More Nation-Level Web Censorship, As Sri Lanka Blocks News Sites It Doesn't Like

from the is-this-really-the-precedent-the-US-wants-to-set? dept

It appears that more and more countries are viewing web censorship as a viable political tool. As the US government considers going down that road by requiring DNS blocking on certain sites over copyright infringement, Sri Lanka has decided to jump into the game as well, blocking five news sites that officials found insulting. Even though the law doesn't appear to allow such blocking, the government has declared that these sites committed "character assassination," and that makes such censorship okay. Amusingly, among the countries protesting this action is the US, who has said it's concerned about press freedom in Sri Lanka. I'm sure the Sri Lankan diplomats, in turn, will simply point to PROTECT IP/SOPA and say "um, guys... you're trying to do the same thing..." Once again, the US obsession over copyright is undermining State Department's efforts on internet freedom.

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  1. identicon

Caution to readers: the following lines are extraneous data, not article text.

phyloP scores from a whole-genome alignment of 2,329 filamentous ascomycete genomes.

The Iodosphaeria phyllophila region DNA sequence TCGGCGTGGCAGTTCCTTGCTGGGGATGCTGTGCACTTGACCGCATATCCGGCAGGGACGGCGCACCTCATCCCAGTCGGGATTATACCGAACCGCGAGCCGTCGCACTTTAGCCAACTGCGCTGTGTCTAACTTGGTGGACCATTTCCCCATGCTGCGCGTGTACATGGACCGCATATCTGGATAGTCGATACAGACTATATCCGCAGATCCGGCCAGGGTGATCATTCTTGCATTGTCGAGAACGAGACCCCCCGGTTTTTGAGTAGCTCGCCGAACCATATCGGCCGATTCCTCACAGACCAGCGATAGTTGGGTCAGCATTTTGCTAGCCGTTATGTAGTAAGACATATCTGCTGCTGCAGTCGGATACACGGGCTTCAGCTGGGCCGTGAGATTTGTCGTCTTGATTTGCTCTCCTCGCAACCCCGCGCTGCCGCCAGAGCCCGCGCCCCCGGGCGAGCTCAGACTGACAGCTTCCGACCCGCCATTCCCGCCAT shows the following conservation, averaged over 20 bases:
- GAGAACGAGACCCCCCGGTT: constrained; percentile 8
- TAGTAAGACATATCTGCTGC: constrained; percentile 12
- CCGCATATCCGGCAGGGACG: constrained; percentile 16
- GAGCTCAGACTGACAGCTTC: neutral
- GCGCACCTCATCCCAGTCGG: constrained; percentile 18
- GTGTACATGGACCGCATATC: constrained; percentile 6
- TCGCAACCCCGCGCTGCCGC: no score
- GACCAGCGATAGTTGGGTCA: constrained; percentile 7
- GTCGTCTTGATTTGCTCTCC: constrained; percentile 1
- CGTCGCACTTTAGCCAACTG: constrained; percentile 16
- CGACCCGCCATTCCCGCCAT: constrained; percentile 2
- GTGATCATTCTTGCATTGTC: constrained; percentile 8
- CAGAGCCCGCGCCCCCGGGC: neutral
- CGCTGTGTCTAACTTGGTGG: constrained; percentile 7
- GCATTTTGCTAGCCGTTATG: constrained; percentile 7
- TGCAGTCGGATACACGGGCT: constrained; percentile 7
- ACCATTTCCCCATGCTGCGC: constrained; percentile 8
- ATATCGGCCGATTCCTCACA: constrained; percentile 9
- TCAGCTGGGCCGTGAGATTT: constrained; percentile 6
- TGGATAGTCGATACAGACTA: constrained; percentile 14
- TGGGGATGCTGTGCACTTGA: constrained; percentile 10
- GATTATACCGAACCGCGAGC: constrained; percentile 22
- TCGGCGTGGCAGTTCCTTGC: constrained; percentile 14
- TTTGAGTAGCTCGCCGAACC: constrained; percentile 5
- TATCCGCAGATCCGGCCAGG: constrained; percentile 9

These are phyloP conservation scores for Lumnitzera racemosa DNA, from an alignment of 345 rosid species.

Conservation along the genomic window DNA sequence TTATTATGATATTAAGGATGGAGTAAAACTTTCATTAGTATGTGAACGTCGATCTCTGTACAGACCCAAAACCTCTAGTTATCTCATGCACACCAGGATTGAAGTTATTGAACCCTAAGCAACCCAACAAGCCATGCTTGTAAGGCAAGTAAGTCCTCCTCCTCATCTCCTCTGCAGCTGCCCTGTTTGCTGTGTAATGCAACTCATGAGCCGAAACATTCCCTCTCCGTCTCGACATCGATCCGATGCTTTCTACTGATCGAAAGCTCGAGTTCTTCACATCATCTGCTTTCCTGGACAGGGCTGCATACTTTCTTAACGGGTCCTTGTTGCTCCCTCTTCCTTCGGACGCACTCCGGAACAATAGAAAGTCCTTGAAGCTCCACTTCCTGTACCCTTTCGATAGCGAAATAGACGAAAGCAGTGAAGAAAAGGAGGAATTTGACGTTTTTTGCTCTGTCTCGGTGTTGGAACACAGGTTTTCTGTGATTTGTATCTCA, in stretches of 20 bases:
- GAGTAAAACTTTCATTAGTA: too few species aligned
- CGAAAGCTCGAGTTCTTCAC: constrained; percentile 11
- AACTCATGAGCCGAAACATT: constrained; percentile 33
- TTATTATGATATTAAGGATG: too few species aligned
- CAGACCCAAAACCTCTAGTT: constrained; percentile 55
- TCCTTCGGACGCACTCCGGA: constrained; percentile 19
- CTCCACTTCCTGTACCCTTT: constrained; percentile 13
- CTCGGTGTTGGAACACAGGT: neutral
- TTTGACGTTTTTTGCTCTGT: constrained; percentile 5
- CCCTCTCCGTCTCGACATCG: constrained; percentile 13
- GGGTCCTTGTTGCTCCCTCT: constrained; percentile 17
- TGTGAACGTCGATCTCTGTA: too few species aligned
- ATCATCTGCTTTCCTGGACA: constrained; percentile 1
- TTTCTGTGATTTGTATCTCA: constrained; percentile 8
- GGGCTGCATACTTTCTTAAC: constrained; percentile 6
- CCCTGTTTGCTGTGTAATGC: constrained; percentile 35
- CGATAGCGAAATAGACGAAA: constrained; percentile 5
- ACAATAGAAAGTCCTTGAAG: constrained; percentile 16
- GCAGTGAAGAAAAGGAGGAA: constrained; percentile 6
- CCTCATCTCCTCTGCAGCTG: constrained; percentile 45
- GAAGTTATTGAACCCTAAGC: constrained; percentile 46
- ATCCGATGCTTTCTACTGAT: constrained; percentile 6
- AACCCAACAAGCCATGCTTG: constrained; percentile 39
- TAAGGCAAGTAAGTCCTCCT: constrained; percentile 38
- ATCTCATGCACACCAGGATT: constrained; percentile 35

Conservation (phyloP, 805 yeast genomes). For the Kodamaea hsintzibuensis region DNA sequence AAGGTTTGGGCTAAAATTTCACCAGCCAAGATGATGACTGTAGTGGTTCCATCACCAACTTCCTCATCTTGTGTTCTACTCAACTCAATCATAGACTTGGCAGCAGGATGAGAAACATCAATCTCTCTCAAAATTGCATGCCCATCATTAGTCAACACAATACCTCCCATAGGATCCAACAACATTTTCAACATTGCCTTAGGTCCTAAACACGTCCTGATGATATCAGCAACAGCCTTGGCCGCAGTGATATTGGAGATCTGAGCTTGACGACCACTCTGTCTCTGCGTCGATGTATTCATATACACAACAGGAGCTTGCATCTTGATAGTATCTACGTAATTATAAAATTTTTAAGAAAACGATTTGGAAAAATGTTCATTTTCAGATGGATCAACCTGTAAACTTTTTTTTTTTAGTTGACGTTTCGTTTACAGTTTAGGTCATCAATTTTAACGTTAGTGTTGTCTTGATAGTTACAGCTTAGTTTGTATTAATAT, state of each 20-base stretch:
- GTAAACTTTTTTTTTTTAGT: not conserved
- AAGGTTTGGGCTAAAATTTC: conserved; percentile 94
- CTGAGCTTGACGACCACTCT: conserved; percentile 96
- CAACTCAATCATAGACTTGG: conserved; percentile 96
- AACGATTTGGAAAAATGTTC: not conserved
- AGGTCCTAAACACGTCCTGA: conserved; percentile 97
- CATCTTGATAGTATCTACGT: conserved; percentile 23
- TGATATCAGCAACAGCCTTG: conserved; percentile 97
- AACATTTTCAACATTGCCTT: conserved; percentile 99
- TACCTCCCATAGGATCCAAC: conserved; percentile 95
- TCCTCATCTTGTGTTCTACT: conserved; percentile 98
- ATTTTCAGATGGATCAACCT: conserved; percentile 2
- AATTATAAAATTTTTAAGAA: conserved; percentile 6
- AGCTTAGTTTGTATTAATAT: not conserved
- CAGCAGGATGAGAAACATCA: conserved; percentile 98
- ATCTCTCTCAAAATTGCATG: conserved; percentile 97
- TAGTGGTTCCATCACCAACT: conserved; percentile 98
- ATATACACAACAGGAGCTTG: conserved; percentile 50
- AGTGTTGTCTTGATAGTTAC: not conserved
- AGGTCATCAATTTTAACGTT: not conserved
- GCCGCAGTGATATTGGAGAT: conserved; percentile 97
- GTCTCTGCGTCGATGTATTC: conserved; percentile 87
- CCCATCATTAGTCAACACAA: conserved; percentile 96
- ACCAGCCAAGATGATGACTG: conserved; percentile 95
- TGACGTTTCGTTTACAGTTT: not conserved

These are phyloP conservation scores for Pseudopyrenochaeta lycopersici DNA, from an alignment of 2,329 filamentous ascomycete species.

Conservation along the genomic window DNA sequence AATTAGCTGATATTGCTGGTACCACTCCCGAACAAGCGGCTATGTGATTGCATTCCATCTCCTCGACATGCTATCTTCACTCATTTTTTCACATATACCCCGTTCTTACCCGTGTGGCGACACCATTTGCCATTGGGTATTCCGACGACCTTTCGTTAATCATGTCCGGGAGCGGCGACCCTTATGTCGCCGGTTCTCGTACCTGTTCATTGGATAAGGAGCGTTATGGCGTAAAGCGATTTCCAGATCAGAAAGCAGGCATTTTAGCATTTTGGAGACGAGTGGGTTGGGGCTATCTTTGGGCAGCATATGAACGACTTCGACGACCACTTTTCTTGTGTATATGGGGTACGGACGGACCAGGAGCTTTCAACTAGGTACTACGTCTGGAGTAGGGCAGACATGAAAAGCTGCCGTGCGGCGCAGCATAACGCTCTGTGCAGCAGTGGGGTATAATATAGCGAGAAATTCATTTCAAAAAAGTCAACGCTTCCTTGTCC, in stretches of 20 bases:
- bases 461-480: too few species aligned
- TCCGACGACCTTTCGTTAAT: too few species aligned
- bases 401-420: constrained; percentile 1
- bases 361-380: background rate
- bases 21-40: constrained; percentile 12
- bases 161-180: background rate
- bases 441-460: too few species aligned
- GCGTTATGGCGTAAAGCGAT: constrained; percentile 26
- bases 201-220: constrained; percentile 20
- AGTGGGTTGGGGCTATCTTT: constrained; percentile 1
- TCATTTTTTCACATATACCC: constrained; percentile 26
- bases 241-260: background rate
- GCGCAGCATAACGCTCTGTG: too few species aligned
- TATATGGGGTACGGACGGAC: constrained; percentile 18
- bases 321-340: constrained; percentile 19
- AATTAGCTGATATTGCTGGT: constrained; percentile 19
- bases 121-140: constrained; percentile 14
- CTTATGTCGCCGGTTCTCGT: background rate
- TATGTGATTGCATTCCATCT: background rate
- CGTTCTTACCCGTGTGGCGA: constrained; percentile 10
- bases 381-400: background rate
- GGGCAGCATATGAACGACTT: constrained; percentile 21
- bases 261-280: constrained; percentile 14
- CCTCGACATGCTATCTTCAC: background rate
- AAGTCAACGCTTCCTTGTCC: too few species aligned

Anonymous Coward, 9 Nov 2011 @ 6:33am

    Re: Re: Re: Re:

    You guys still don't get it. A domain is a domain, like a newspaper is a newspaper. If a newspaper choose to allow illegal content from a third party to make up part of their daily printing, you can be sure that they would get cut off - the whole paper.

    A domain is the same thing. If Techdirt suddenly started allowing someone to run a warez site on warez.techdirt.com, you can bet that the authorities would be knocking on the door at floor64... because it's part of the techdirt domain and site.

    Don't let your news site share a domain with others who might not be legal, and you never, ever have an issue. If you share and partner with people who are questionable, you lose.

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